The Queensland Disaster Information Network (Q-DIS) is a group for sharing information on disaster preparedness and planning for heritage and cultural collections in Queensland.

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Comment by Christine Ianna on June 10, 2016 at 12:14
Comment by Q-DIS on June 7, 2016 at 23:21

Australian Institute for the Conservation of Cultural Materials (AI...

If you've been affected by flooding this week, remember you can visit the AICCM website for a range of resources to help you recover water-damaged objects and possessions.

Comment by Christine Ianna on June 7, 2016 at 11:58
Comment by Christine Ianna on June 7, 2016 at 11:54

Paris museum reopens as French floods slowly ease

The Louvre Museum, several Paris train stations and roads remained closed. Quayside restaurants along the Seine were still engulfed in water Sunday and tourist boats were unable to pass under bridges, a blow to the riverside economy.

The glass-topped Grand Palais, built for the 1900 World’s Fair and currently hosting an exhibit by avant-garde Chinese artist Huang Yong Ping among several others, opened again Sunday after closing Friday because of flood risks.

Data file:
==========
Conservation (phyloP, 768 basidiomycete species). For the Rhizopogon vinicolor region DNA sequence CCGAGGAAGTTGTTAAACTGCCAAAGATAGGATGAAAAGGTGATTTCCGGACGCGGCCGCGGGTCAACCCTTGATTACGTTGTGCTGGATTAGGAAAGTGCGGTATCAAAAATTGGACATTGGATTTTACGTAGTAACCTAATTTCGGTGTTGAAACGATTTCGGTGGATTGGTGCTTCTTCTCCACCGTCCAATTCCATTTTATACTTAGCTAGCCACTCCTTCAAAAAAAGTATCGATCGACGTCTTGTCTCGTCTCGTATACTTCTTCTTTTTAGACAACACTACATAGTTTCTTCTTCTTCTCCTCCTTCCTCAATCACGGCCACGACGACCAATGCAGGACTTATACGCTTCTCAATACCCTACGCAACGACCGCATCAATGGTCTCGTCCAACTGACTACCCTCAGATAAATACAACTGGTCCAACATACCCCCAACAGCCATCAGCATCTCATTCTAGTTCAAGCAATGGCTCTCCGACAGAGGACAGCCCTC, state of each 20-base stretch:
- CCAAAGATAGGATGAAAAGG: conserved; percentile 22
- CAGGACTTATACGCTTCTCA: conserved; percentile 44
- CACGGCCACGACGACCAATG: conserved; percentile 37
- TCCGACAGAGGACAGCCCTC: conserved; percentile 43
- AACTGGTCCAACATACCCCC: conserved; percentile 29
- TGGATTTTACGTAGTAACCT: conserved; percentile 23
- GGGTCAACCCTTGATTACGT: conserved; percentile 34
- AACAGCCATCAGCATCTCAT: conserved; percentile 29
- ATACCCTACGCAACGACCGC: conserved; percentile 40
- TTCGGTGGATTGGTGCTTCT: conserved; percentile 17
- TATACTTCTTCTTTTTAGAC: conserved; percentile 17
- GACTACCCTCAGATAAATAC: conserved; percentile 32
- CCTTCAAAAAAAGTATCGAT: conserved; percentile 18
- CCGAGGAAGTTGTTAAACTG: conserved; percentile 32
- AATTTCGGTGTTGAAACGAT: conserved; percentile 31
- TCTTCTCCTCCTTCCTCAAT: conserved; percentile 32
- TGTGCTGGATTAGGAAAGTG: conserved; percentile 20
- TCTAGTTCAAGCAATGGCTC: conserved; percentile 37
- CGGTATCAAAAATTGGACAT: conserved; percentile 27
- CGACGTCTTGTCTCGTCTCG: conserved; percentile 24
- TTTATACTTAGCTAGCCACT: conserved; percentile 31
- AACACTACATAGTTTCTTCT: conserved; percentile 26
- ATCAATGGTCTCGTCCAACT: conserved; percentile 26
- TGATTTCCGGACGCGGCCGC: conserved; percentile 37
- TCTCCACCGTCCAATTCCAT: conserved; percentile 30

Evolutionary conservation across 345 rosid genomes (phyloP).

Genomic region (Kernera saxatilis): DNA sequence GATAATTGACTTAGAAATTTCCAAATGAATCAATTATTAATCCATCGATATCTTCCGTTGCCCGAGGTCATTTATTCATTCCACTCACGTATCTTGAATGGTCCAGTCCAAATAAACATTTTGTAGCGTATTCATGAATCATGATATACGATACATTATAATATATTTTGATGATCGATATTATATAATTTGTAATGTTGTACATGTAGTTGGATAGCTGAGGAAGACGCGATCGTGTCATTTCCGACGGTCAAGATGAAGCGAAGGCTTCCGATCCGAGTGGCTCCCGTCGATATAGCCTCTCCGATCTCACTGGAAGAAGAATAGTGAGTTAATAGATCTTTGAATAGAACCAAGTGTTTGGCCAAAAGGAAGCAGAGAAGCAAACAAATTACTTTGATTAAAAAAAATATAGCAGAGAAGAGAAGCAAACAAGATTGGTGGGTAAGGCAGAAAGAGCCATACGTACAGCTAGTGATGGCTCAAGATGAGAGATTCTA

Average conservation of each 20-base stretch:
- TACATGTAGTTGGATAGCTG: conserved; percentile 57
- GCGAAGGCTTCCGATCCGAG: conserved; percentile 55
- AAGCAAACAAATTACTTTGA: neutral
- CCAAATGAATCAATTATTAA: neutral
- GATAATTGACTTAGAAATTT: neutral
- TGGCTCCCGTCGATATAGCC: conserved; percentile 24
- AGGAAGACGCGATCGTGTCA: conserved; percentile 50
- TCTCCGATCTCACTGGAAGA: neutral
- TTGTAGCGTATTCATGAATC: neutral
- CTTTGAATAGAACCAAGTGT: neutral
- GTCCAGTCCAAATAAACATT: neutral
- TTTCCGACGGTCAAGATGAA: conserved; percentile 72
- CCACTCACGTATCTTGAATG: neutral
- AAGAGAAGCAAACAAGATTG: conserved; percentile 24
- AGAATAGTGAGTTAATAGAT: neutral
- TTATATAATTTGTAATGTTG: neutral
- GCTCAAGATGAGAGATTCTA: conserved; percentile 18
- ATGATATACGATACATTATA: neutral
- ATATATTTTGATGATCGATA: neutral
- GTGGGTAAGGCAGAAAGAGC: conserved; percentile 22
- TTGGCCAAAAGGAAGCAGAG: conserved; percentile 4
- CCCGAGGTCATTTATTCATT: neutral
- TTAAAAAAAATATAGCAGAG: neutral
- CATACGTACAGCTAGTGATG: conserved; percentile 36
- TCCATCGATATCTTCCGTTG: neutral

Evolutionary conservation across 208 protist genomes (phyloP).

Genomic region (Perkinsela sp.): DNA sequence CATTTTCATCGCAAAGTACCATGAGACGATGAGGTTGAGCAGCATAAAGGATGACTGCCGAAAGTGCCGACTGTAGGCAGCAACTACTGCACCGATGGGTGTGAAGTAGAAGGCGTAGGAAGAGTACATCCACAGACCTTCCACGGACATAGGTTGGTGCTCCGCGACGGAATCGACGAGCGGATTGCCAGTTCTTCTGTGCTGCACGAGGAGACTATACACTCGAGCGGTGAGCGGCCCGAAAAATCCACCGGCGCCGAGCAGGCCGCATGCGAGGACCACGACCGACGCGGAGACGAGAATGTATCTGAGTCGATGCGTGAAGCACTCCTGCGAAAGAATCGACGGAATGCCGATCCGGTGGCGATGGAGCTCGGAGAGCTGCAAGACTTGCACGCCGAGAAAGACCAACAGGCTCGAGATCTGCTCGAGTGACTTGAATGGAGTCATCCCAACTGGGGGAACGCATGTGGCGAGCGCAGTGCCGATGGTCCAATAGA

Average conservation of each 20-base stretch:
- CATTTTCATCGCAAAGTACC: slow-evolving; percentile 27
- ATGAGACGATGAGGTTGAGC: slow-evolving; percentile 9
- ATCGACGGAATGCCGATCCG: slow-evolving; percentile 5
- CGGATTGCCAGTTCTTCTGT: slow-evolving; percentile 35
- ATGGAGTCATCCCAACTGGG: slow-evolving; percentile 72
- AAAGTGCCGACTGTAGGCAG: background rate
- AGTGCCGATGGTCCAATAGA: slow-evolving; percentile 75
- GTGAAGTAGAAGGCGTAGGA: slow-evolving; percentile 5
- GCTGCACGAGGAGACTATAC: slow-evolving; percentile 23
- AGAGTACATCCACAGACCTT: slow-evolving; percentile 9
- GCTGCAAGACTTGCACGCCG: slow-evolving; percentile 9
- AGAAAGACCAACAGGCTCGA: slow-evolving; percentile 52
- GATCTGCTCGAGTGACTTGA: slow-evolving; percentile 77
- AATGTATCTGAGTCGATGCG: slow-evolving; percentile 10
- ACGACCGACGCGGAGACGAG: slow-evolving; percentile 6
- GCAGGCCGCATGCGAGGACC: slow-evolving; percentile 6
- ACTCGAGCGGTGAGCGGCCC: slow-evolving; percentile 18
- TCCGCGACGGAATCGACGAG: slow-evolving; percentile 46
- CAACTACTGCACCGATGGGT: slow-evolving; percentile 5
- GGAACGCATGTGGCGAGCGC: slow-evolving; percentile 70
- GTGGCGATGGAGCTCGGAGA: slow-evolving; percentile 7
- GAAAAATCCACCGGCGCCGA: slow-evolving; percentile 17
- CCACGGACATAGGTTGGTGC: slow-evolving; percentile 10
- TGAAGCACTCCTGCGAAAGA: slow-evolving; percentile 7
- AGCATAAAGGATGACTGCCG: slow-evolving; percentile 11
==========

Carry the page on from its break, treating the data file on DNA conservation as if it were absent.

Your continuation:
Comment by Christine Ianna on June 3, 2016 at 10:12

Louvre and Orsay shut down due to flood threat Both institutions ha...

The Louvre Museum in Paris stopped admitting visitors this afternoon, 2 June and will be closed tomorrow, 3 June, due to the threat of flooding from the Seine River, which it borders. The Seine’s level is currently over 5m, and the city centre has been placed on an orange-level flood alert after days of rain. 

An internal email by the Louvre’s director Jean-Luc Martinez to the museum’s staff, obtained by Reuters, said: “The museum will remain closed to the public tomorrow out of precaution: there is no danger to the public or our staff but will allow us to calmly remove certain art collections should it be necessary.” The Louvre has had an official flood plan in place since 2002, which includes evacuating works from the reserves of around 250,000 stored underground, and according to a museum statement, staff have begun moving works to higher floors. The museum carried out a flood evacuation drill in March.

The Orsay Museum on the opposite bank of the Seine has also put an emergency plan to evacuate works into place. It closed early today at 6pm and will stay closed tomorrow. The Musée du Quai Branly in Paris, which celebrates its tenth anniversary this month and is also located along the Seine, is monitoring the situation but so far does not have plans to close, the museum’s communication department confirmed to the Nouvel Observateur

Comment by Christine Ianna on April 8, 2016 at 14:33

SA Museum Indigenous collection under threat due to rain, vermin issues at storage facility

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